It’s been almost three-and-a-half years since global oil prices dipped to precarious levels for major oil producing nations. Oil prices had plunged from more than $100 per barrel in mid-2014 to dipping below the $30/barrel price point by January 2016. At the time global oil markets were so saturated with the precious black commodity that OPEC de facto leader and the world’s largest oil exporter Saudi Arabia was experiencing severe fiscal pain. The Kingdom had to pass politically unpopular austerity measures, ran record budget deficits, had to roll back pay for government workers, as well as raise funds in a number of international bond sales.
By the end of 2016, Saudi Arabia had issued a whopping $67 bn in international bond sales for much needed operational cash. Yet, the financial problems the Saudis experienced were largely of their own making. As U.S. shale oil production ramped up in 2014, the Saudis, instead of trimming production to remove barrels from the market and put upward pressure on prices, decided to open the production spigots to protect market share and also likely drive U.S. shale producers, whose production break-even points at the time were still high, out of business. Though some U.S. producers were forced out, others learned to produce for less and stayed alive, issuing in a lower shale oil production break-even point environment across the U.S. oil patch.
The only way out in late 2016 was for Riyadh to turn to non-OPEC producers, namely Russia, and craft the first so-called OPEC+ production cut to drain global markets of the supply glut. It eventually worked and by the end of 2017 OECD oil inventory levels were around five-year averages – the goal of the production cut. Yet, Saudi Arabia lost considerable power to sway global oil markets and had to do turn to intervention from non-OPEC producers. Related: Back To The Future: Labor Party Looks To Renationalize UK Utilities
Oil market dynamics
Currently, there are a myriad of dynamics at play in global oil markets for the Saudis to grapple with. First, they have to make a decision by next month whether or not to keep the second, and current OPEC+ production agreement to remove 1.2 million bpd of oil from markets in place or not. However, many of the factors currently affecting oil markets are out of Saudi control.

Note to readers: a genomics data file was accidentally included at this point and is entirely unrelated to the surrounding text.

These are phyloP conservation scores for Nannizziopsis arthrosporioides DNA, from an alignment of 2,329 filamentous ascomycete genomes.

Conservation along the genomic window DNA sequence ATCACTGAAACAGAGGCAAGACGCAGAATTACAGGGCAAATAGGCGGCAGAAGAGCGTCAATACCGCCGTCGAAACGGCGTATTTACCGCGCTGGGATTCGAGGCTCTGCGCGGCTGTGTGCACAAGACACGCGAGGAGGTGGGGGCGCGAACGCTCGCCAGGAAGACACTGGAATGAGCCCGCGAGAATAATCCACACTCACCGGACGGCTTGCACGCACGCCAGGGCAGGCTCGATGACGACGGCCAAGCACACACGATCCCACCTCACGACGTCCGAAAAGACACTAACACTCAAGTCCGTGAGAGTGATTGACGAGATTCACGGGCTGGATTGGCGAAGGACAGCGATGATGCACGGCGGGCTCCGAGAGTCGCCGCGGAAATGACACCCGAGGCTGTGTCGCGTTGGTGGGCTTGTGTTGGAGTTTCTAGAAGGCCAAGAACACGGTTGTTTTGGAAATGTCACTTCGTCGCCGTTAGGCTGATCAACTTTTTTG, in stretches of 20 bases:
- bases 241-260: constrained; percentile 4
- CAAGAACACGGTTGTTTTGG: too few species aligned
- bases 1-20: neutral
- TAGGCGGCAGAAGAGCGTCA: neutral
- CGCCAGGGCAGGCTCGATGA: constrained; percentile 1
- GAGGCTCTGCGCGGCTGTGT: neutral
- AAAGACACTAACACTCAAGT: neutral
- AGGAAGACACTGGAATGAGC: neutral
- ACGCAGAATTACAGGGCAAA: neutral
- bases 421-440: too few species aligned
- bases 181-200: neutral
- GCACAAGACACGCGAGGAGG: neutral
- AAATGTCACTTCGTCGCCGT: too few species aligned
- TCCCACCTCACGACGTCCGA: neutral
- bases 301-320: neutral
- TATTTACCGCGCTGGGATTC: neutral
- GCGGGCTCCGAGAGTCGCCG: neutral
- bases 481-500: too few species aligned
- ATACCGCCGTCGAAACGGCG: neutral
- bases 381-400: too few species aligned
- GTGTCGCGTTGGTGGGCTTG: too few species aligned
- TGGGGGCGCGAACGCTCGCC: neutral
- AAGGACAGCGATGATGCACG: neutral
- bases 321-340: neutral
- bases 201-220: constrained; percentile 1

U.S. sanctions against Iran and Venezuela, oil output problems in Libya and Canada all come into play as does perhaps the biggest dynamic of all in global oil markets – the impact that the ongoing trade war between the U.S. and China will have. With the U.S. recently increasing tariffs on $200 bn worth of Chinese goods from 10 percent to 25 percent and the possibility that another $300 bn of goods could be hit, along with China’s retaliation by increasing tariffs on $60 bn worth of U.S. goods also from 10 percent to 25 percent, economic growth, and global oil demand will weaken going forward, though it will take a number of months before the pain will be fully felt.
Too early to call?
While it’s premature to make a forecast where global oil prices could end up amid a downturn in global economic growth, but without healthy demand, particularly in emerging markets, and within China itself, that tepid demand, even if OPEC+ tried to intervene, will put considerable downward pressure on prices. Prices could drop precipitously to the $50 price point. While Saudi Arabia still has one of the lowers oil production break-even points, the problem for Riyadh is that its fiscal break-even point is north of $75 per barrel. The IMF, for its part, said recently that the Kingdom needs oil at around at least $80-$85 per barrel to balance its books.
U.S. shale producers, for their part, would also cut production in an oil market with prices south of $50 but likely not at levels seen in earlier low oil price environments in 2015 and 2016. Most shale producers in the Permian basin now have a break-even cost between $46-$50, while some Permian producers can make money even if oil dropped as low as $32 per barrel. Stay tuned, things are only going to get more interesting.
By Tim Daiss for Oilprice.com
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